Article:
Dr. Moira Gunn: No pain. Elizabeth this-
Elizabeth Holmes: No pain.
Dr. Moira Gunn: No pain.
Elizabeth Holmes: That’s the objective.
Dr. Moira Gunn: This has been terrific Elizabeth. Come back and see us anytime, and we really look forward to seeing you.
Elizabeth Holmes: All right. Thank you so much.
Dr. Moira Gunn: Elizabeth Holmes is the President and CEO of Theranos. For BioTech Nation I’m Moira Gunn. You’ve been listening to TechNation podcast from IT Conversations. For more information visit our websites at technation.com and itconversations.com. I’m Moira Gunn. Thanks for listening.
The Chinese Robber Fallacy is where you use a generic problem to attack a specific person or group, even though other groups have the problem just as much (or even more so).
Suppose you’re racist against Chinese people. You can go on the Internet and say:
“Man, screw the Chinese. The Chinese are thieves.”
And when someone replies: “Hey, is that really true?”
“Yeah! Just look at <example> and <example> and <example> of these robberies by evil Chinese criminals.”
“Sure, but that’s just anecdotal evidence.”
“Our statistics say that Chinese people commit an average of <big number> thefts a year. That’s a lot! How could you trust a Chinese person?”
“But don’t non-Chinese rob people too?”
“Maybe, but if so, that doesn’t make the Chinese any less guilty, does it? First we should deal with the Chinese criminal problem, and then if we’re successful, maybe we can move on to other types of theft.”
“Are the Chinese really the first group we should target in our anti-theft campaign?”
“Hey, quit trying to change the subject. Are you trying to deny the immorality of stealing people’s hard-earned property? Why, just go into Chinatown and walk around for a while, you’ll see a Chinese mugger soon enough, it’s right there in front of our eyes… “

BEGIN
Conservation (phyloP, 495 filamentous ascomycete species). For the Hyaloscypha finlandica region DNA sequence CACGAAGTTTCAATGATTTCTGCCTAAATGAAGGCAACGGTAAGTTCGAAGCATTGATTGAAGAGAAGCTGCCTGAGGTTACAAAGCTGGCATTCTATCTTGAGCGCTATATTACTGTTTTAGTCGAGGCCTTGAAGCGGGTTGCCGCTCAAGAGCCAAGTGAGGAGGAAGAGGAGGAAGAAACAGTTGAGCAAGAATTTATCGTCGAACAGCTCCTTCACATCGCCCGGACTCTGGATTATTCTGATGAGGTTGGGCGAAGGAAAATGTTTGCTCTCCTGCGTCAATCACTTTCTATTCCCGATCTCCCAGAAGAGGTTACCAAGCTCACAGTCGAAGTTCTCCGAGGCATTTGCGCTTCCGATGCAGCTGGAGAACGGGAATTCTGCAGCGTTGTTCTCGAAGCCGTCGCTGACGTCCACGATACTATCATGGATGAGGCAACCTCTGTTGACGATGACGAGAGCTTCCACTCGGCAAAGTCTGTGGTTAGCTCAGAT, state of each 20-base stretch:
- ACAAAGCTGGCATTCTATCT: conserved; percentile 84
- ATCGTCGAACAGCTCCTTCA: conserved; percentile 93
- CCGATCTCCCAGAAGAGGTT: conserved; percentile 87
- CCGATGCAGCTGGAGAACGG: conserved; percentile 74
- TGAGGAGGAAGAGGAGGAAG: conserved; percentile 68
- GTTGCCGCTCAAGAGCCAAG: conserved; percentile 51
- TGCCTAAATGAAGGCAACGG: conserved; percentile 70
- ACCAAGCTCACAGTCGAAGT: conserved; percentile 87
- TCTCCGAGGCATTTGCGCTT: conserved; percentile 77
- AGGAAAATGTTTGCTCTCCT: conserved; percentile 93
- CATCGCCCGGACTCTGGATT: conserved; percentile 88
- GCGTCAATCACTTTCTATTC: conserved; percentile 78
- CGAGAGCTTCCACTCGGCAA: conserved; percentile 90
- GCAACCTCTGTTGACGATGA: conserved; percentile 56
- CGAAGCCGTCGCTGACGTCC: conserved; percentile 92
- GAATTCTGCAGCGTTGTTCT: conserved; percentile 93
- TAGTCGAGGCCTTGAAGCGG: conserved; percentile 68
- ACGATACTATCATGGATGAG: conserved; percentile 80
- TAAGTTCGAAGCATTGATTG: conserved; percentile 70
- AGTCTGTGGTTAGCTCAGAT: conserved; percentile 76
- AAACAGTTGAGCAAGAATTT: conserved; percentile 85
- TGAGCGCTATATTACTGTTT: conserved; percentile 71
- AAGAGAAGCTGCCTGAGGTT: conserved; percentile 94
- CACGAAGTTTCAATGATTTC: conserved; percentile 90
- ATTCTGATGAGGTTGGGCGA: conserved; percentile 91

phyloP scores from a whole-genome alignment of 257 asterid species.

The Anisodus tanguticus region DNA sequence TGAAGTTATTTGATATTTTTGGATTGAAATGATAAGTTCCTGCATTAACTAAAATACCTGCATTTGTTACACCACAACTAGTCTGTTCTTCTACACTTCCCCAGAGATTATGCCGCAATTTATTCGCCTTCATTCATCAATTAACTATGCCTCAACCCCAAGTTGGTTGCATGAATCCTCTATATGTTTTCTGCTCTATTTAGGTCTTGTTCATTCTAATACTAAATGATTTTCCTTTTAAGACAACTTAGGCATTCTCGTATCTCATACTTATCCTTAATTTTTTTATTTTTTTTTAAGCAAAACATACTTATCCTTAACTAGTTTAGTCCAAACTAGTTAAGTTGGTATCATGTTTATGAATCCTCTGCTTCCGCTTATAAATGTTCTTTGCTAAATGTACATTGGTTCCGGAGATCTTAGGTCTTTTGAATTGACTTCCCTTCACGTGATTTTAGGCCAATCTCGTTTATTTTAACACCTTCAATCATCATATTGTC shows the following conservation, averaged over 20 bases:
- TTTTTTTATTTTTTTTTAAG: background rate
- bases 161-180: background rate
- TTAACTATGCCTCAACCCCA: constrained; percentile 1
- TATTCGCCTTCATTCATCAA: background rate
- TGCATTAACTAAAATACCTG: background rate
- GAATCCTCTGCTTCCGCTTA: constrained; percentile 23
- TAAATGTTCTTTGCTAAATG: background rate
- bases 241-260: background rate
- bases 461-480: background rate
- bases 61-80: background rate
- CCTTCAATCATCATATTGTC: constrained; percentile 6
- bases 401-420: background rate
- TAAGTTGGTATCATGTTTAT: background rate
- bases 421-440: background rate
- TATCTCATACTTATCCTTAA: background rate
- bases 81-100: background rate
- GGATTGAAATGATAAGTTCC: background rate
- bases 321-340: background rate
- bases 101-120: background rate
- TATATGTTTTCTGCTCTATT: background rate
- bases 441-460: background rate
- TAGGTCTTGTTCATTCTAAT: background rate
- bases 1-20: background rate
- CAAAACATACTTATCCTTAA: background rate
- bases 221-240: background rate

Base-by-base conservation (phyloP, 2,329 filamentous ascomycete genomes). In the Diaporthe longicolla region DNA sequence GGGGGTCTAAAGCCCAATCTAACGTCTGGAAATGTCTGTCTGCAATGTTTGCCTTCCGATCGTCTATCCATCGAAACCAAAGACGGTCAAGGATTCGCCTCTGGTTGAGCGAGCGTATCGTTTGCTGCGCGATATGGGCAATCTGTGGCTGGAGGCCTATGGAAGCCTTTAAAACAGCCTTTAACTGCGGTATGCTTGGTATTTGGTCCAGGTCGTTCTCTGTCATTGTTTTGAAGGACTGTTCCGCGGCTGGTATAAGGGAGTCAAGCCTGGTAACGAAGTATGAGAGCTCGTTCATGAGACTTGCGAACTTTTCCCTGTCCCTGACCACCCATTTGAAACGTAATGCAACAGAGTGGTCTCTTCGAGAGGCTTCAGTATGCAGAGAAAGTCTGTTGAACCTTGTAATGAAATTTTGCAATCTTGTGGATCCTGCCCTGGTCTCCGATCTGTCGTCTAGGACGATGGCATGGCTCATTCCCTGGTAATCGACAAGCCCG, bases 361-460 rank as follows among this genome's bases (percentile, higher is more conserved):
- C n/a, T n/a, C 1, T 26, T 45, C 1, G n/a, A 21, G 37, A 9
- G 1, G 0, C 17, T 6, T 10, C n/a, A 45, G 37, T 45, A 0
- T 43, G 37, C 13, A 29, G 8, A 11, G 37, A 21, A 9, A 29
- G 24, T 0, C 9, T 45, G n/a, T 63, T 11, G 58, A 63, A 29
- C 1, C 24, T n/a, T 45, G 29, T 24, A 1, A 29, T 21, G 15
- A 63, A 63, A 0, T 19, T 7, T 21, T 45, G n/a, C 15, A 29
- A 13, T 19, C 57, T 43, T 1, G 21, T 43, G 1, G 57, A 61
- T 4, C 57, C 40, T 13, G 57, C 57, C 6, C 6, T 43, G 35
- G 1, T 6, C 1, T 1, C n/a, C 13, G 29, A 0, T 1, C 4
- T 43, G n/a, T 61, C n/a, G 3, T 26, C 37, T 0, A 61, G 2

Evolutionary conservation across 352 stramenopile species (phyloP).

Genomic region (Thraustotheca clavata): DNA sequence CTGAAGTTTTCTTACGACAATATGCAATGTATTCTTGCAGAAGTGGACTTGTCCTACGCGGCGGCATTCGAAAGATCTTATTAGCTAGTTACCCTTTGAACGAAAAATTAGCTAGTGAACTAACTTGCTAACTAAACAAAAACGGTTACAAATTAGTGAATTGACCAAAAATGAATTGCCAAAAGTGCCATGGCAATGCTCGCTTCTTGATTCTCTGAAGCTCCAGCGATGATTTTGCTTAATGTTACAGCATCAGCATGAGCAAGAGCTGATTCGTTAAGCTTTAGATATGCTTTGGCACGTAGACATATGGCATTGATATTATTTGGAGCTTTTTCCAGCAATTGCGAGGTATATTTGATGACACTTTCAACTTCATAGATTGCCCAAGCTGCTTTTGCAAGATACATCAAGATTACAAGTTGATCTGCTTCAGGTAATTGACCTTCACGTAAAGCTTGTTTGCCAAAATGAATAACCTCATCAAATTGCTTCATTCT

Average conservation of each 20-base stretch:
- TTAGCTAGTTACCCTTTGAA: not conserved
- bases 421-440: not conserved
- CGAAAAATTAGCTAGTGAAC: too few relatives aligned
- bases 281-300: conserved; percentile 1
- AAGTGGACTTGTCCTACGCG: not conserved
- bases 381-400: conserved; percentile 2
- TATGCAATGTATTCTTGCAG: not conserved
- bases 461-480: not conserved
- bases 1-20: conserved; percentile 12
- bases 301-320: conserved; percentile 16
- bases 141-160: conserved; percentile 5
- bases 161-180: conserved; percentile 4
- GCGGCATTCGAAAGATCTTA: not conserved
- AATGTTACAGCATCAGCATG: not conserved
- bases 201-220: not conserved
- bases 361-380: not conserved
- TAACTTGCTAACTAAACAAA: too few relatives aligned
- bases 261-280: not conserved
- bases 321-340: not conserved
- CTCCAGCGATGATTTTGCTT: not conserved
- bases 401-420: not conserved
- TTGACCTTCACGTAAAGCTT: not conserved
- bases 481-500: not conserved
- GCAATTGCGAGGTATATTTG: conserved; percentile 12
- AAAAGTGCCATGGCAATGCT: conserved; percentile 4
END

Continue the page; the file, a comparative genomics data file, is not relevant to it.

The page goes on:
(Song by Raymond Arnold. To the tune of ‘Winter Wonderland’.)
Dusty tome, lies forgotten
Cover worn, pages rotten
A curious book
I’ll just take a look
Checking out the Necronomicon
Creepy words, pages turnin’
As your brain, is a churnin’
Infecting your dreams
Haunted by the Necronomicon
In the graveyard I can make a promise.
That is not dead which eternal lies,
Soon I’ll reunite with brother Thomas!
(For with) strange aeons even death may die…
More I’ve read, the more I’m listenin’
In my head, voices whisperin’…
‘Tonight is the night’,
‘The stars are all right’,
Time to use the Necronomicon
In the graveyard we could raise an army,
Send it out to ravage all the land…
Sure, the thought may seem a bit alarming,
(But if you) read the book, I swear you’ll understand!
Later on, we’ll conspire
As we dream by the fire
To face unafraid
The plans that we made
Studying the Necronomicon
(Quotes taken from a Facebook thread)
Robin: “This report on a test of the E-Cat cold-fusion device is disturbing. Our theoretical prior is against it, but this does look competent, if not elegant or overwhelming. I think it has earned a replication attempt; someone should try to replicate it.”
Matthew Bailey: “This “independent verification” is biased just like the previous one was. Rossi chose someone who was heavily invested in the E-Cat to “review” it (making them not so independent). Remember, about a year ago, he did this EXACT same thing.